Former Israeli president and elder statesman Shimon Peres died in Tel Aviv on Wednesday aged 93, Israel Radio said.
Peres was hospitalized following a stroke two weeks ago and had made some progress before a sudden deterioration in his condition on Tuesday.
An official announcement of the death of the Nobel Peace Prize laureate and former prime minister was expected at around 7 a.m. local time (04:00 GMT). Details of the timing of the funeral were also expected.
Peres was part of almost every major development in Israel since the country's founding in 1948. In a career spanning nearly 70 years, he served in a dozen cabinets and was twice a Labour prime minister.
He shared the 1994 Nobel Peace Prize with the late former prime minister Yitzhak Rabin and late Palestinian leader Yasser Arafat for reaching an interim peace deal in 1993 which never turned into a lasting treaty.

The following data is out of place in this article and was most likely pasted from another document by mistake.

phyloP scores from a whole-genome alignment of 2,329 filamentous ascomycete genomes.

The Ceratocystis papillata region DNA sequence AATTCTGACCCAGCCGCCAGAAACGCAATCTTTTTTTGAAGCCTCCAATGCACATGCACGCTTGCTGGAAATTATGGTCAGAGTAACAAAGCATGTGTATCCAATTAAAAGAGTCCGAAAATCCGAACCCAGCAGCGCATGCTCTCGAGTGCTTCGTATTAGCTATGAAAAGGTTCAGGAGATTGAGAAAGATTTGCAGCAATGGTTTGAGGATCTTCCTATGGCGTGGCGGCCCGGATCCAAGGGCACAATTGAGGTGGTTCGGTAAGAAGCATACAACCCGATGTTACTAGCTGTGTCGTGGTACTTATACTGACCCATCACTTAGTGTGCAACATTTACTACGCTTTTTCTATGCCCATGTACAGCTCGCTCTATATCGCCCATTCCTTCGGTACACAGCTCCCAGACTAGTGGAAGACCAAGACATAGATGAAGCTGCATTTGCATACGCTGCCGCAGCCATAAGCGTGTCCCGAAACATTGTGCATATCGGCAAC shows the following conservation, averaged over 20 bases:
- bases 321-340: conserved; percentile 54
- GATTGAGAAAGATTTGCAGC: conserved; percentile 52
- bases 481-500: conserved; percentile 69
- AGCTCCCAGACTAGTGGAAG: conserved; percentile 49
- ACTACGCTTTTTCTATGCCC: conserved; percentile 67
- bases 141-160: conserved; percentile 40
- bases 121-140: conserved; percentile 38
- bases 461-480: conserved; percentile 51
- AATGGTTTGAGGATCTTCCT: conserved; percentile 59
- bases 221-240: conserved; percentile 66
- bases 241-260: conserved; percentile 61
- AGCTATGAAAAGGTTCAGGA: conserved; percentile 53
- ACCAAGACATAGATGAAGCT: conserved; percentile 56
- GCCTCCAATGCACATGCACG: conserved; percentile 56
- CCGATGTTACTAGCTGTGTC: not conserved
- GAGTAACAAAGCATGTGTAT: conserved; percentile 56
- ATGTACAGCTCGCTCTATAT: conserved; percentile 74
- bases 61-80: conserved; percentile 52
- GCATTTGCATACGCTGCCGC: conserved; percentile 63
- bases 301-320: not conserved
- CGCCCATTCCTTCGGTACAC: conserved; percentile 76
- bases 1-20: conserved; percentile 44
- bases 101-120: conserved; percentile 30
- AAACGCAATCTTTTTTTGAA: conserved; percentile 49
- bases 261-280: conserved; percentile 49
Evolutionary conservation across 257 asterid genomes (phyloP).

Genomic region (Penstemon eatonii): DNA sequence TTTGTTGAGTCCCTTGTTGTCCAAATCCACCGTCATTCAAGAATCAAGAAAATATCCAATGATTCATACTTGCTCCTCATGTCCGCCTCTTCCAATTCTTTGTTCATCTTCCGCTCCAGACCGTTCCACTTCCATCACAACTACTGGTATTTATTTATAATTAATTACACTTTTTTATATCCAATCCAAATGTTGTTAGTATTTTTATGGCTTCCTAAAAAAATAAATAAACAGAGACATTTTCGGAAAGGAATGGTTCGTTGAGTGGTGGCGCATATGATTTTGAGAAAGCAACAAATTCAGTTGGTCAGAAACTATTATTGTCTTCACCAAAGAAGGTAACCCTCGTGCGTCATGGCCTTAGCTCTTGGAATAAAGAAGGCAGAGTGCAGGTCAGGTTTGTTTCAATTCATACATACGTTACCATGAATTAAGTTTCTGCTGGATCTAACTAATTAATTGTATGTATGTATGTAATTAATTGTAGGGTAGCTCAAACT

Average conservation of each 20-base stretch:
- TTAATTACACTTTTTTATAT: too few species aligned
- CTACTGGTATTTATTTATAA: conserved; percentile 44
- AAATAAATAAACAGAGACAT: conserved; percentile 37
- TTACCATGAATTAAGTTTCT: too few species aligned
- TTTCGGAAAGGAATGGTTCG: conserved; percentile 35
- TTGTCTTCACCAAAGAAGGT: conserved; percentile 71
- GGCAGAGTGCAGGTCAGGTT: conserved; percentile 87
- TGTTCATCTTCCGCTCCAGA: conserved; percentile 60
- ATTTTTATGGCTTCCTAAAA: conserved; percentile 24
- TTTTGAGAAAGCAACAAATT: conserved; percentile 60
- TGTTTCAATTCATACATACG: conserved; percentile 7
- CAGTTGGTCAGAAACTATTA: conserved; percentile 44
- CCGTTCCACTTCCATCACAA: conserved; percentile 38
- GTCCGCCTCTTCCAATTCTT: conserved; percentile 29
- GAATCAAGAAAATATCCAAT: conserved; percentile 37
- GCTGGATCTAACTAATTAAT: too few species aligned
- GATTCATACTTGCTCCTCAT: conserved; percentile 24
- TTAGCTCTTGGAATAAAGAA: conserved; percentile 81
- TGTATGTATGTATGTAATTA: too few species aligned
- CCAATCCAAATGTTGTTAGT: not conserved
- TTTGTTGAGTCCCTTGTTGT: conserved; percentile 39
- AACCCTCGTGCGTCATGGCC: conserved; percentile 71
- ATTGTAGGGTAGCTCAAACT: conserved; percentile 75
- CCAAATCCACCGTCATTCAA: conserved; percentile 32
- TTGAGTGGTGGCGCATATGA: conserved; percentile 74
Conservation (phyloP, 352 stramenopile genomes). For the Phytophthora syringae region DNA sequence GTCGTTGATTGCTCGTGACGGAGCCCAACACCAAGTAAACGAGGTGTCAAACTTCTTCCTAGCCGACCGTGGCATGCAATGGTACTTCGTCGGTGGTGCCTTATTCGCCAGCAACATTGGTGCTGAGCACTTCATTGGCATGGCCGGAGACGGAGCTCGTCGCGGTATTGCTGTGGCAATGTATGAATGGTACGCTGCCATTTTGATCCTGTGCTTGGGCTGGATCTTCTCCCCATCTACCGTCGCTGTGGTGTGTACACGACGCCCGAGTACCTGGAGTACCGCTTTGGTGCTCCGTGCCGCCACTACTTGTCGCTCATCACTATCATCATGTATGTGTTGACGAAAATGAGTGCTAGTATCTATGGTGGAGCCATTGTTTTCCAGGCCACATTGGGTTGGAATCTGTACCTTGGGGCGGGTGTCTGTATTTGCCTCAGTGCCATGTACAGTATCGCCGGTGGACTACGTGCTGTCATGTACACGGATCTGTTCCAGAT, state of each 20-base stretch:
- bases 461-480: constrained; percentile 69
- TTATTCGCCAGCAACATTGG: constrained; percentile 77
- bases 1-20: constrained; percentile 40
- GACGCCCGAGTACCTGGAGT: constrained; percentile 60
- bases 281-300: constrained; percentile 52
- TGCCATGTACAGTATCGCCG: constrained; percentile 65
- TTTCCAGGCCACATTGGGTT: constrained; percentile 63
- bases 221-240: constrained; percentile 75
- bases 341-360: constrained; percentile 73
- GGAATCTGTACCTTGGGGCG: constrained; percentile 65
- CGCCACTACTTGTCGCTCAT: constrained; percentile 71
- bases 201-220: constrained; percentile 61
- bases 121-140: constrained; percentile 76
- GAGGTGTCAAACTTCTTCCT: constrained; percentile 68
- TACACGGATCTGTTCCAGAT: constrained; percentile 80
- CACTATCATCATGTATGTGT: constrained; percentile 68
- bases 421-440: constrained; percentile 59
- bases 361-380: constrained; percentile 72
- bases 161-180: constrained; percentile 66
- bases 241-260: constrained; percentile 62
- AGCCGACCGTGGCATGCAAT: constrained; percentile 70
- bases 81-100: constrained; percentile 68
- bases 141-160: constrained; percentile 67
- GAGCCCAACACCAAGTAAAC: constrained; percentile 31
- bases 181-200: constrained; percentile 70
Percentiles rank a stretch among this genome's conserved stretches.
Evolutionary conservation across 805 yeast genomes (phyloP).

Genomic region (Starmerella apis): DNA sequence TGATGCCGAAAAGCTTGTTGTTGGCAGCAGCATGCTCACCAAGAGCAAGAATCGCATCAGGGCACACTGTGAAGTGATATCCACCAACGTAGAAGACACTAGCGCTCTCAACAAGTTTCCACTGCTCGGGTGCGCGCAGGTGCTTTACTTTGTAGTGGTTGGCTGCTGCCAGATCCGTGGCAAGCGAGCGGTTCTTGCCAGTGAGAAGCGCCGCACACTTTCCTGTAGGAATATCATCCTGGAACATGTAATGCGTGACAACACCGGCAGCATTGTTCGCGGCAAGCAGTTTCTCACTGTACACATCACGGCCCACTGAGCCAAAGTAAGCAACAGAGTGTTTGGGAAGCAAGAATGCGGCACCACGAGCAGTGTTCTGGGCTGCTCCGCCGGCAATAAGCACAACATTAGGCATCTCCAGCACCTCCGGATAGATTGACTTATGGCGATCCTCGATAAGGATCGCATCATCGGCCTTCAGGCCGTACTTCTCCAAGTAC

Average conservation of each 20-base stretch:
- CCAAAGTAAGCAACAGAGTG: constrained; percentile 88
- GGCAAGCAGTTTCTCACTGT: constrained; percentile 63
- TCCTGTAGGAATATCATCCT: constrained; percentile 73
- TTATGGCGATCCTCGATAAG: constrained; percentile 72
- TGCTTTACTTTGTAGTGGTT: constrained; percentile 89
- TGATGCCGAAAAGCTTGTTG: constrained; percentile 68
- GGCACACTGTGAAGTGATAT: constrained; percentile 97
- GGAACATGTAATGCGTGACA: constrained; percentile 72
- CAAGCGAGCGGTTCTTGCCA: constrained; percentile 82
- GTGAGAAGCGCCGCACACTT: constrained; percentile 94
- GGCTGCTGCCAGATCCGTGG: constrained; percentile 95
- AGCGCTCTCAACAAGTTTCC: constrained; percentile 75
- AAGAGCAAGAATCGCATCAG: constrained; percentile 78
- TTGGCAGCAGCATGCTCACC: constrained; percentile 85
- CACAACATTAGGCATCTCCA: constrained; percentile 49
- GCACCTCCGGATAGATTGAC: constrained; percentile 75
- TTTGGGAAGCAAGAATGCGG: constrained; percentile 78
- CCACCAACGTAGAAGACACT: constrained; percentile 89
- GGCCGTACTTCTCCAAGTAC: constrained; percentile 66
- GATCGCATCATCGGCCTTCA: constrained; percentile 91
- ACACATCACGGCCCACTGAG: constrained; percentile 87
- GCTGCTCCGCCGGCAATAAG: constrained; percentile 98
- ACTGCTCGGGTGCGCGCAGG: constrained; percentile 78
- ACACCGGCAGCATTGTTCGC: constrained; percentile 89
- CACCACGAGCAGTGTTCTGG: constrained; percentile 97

Rabin was assassinated in 1995 by an Israeli ultra-nationalist who opposed the interim accords, and it was Peres who took over as prime minister after Rabin's death.
Peres is widely seen as having gained nuclear capabilities for Israel by procuring the secret Dimona reactor from France while defense ministry director-general in the 1950s. And as defense minister oversaw the 1976 Israeli rescue of hijacked Israelis at Entebbe airport in Uganda.
Peres held the largely ceremonial post of president from 2007-2014 and used the pulpit to continue to advocate peace.
Earlier in September, after a series of health scares including a mild heart attack, Peres received an artificial pacemaker.